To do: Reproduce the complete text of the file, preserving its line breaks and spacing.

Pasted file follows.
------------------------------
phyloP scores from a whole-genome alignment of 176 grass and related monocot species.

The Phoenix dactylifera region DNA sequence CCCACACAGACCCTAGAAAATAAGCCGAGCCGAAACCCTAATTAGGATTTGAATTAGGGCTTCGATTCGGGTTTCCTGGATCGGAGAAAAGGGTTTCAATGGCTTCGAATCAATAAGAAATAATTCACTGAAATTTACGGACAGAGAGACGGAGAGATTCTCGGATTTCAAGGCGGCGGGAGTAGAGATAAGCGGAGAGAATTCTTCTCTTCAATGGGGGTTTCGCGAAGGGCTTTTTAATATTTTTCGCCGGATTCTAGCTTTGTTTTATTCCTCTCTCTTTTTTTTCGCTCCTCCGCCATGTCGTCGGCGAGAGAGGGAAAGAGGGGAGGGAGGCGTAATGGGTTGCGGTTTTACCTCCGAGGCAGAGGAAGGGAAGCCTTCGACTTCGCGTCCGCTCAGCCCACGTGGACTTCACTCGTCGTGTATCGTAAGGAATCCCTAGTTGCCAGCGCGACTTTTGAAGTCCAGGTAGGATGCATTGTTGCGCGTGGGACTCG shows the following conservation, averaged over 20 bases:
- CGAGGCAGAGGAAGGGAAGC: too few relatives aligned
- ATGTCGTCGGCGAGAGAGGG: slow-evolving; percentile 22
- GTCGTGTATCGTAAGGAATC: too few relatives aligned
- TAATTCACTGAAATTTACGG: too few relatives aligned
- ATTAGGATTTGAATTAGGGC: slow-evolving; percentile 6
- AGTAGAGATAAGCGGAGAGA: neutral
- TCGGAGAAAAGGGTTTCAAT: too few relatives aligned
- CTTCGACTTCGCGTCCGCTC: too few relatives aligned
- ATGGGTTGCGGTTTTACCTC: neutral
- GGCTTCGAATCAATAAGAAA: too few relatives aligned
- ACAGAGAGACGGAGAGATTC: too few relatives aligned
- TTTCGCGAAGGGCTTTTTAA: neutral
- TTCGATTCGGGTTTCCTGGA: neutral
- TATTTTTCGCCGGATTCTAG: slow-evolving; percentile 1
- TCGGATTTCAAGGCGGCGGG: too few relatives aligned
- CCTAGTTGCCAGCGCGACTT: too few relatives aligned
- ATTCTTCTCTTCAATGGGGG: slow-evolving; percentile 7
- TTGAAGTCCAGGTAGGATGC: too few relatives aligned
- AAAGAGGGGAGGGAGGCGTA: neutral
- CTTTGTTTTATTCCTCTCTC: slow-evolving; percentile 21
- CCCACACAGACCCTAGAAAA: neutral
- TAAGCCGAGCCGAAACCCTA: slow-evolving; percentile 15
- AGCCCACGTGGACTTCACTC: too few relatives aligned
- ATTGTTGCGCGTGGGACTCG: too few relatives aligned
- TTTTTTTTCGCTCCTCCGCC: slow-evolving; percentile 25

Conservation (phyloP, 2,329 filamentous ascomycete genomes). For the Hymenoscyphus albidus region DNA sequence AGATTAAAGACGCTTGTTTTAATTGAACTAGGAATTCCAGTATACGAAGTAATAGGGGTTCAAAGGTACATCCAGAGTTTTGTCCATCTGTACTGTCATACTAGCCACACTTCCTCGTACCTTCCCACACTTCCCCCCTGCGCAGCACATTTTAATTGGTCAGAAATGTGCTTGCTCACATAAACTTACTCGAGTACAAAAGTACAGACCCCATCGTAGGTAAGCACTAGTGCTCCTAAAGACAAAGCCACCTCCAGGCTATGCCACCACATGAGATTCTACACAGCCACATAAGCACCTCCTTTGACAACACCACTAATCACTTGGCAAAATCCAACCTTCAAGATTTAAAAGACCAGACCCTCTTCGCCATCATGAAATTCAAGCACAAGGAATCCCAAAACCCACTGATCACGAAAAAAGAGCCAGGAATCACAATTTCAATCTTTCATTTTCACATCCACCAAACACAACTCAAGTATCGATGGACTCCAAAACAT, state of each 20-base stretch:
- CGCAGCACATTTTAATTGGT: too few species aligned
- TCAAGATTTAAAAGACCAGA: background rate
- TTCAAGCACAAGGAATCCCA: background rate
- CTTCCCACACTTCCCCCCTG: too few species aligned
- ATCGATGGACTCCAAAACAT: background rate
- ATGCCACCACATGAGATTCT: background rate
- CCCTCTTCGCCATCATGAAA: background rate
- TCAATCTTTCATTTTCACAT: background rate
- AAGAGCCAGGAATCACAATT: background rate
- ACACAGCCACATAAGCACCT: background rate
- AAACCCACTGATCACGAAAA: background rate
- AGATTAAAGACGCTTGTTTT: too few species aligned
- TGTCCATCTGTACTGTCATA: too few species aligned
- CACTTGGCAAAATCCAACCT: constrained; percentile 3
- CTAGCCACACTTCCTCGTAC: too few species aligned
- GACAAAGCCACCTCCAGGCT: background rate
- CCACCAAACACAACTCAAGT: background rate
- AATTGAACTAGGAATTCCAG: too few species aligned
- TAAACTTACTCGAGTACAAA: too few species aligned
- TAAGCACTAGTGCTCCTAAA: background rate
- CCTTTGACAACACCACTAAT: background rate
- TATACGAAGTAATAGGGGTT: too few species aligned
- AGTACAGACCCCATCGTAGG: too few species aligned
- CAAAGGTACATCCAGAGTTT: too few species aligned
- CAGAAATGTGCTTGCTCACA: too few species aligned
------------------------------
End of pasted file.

phyloP scores from a whole-genome alignment of 176 grass and related monocot species.

The Phoenix dactylifera region DNA sequence CCCACACAGACCCTAGAAAATAAGCCGAGCCGAAACCCTAATTAGGATTTGAATTAGGGCTTCGATTCGGGTTTCCTGGATCGGAGAAAAGGGTTTCAATGGCTTCGAATCAATAAGAAATAATTCACTGAAATTTACGGACAGAGAGACGGAGAGATTCTCGGATTTCAAGGCGGCGGGAGTAGAGATAAGCGGAGAGAATTCTTCTCTTCAATGGGGGTTTCGCGAAGGGCTTTTTAATATTTTTCGCCGGATTCTAGCTTTGTTTTATTCCTCTCTCTTTTTTTTCGCTCCTCCGCCATGTCGTCGGCGAGAGAGGGAAAGAGGGGAGGGAGGCGTAATGGGTTGCGGTTTTACCTCCGAGGCAGAGGAAGGGAAGCCTTCGACTTCGCGTCCGCTCAGCCCACGTGGACTTCACTCGTCGTGTATCGTAAGGAATCCCTAGTTGCCAGCGCGACTTTTGAAGTCCAGGTAGGATGCATTGTTGCGCGTGGGACTCG shows the following conservation, averaged over 20 bases:
- CGAGGCAGAGGAAGGGAAGC: too few relatives aligned
- ATGTCGTCGGCGAGAGAGGG: slow-evolving; percentile 22
- GTCGTGTATCGTAAGGAATC: too few relatives aligned
- TAATTCACTGAAATTTACGG: too few relatives aligned
- ATTAGGATTTGAATTAGGGC: slow-evolving; percentile 6
- AGTAGAGATAAGCGGAGAGA: neutral
- TCGGAGAAAAGGGTTTCAAT: too few relatives aligned
- CTTCGACTTCGCGTCCGCTC: too few relatives aligned
- ATGGGTTGCGGTTTTACCTC: neutral
- GGCTTCGAATCAATAAGAAA: too few relatives aligned
- ACAGAGAGACGGAGAGATTC: too few relatives aligned
- TTTCGCGAAGGGCTTTTTAA: neutral
- TTCGATTCGGGTTTCCTGGA: neutral
- TATTTTTCGCCGGATTCTAG: slow-evolving; percentile 1
- TCGGATTTCAAGGCGGCGGG: too few relatives aligned
- CCTAGTTGCCAGCGCGACTT: too few relatives aligned
- ATTCTTCTCTTCAATGGGGG: slow-evolving; percentile 7
- TTGAAGTCCAGGTAGGATGC: too few relatives aligned
- AAAGAGGGGAGGGAGGCGTA: neutral
- CTTTGTTTTATTCCTCTCTC: slow-evolving; percentile 21
- CCCACACAGACCCTAGAAAA: neutral
- TAAGCCGAGCCGAAACCCTA: slow-evolving; percentile 15
- AGCCCACGTGGACTTCACTC: too few relatives aligned
- ATTGTTGCGCGTGGGACTCG: too few relatives aligned
- TTTTTTTTCGCTCCTCCGCC: slow-evolving; percentile 25

Conservation (phyloP, 2,329 filamentous ascomycete genomes). For the Hymenoscyphus albidus region DNA sequence AGATTAAAGACGCTTGTTTTAATTGAACTAGGAATTCCAGTATACGAAGTAATAGGGGTTCAAAGGTACATCCAGAGTTTTGTCCATCTGTACTGTCATACTAGCCACACTTCCTCGTACCTTCCCACACTTCCCCCCTGCGCAGCACATTTTAATTGGTCAGAAATGTGCTTGCTCACATAAACTTACTCGAGTACAAAAGTACAGACCCCATCGTAGGTAAGCACTAGTGCTCCTAAAGACAAAGCCACCTCCAGGCTATGCCACCACATGAGATTCTACACAGCCACATAAGCACCTCCTTTGACAACACCACTAATCACTTGGCAAAATCCAACCTTCAAGATTTAAAAGACCAGACCCTCTTCGCCATCATGAAATTCAAGCACAAGGAATCCCAAAACCCACTGATCACGAAAAAAGAGCCAGGAATCACAATTTCAATCTTTCATTTTCACATCCACCAAACACAACTCAAGTATCGATGGACTCCAAAACAT, state of each 20-base stretch:
- CGCAGCACATTTTAATTGGT: too few species aligned
- TCAAGATTTAAAAGACCAGA: background rate
- TTCAAGCACAAGGAATCCCA: background rate
- CTTCCCACACTTCCCCCCTG: too few species aligned
- ATCGATGGACTCCAAAACAT: background rate
- ATGCCACCACATGAGATTCT: background rate
- CCCTCTTCGCCATCATGAAA: background rate
- TCAATCTTTCATTTTCACAT: background rate
- AAGAGCCAGGAATCACAATT: background rate
- ACACAGCCACATAAGCACCT: background rate
- AAACCCACTGATCACGAAAA: background rate
- AGATTAAAGACGCTTGTTTT: too few species aligned
- TGTCCATCTGTACTGTCATA: too few species aligned
- CACTTGGCAAAATCCAACCT: constrained; percentile 3
- CTAGCCACACTTCCTCGTAC: too few species aligned
- GACAAAGCCACCTCCAGGCT: background rate
- CCACCAAACACAACTCAAGT: background rate
- AATTGAACTAGGAATTCCAG: too few species aligned
- TAAACTTACTCGAGTACAAA: too few species aligned
- TAAGCACTAGTGCTCCTAAA: background rate
- CCTTTGACAACACCACTAAT: background rate
- TATACGAAGTAATAGGGGTT: too few species aligned
- AGTACAGACCCCATCGTAGG: too few species aligned
- CAAAGGTACATCCAGAGTTT: too few species aligned
- CAGAAATGTGCTTGCTCACA: too few species aligned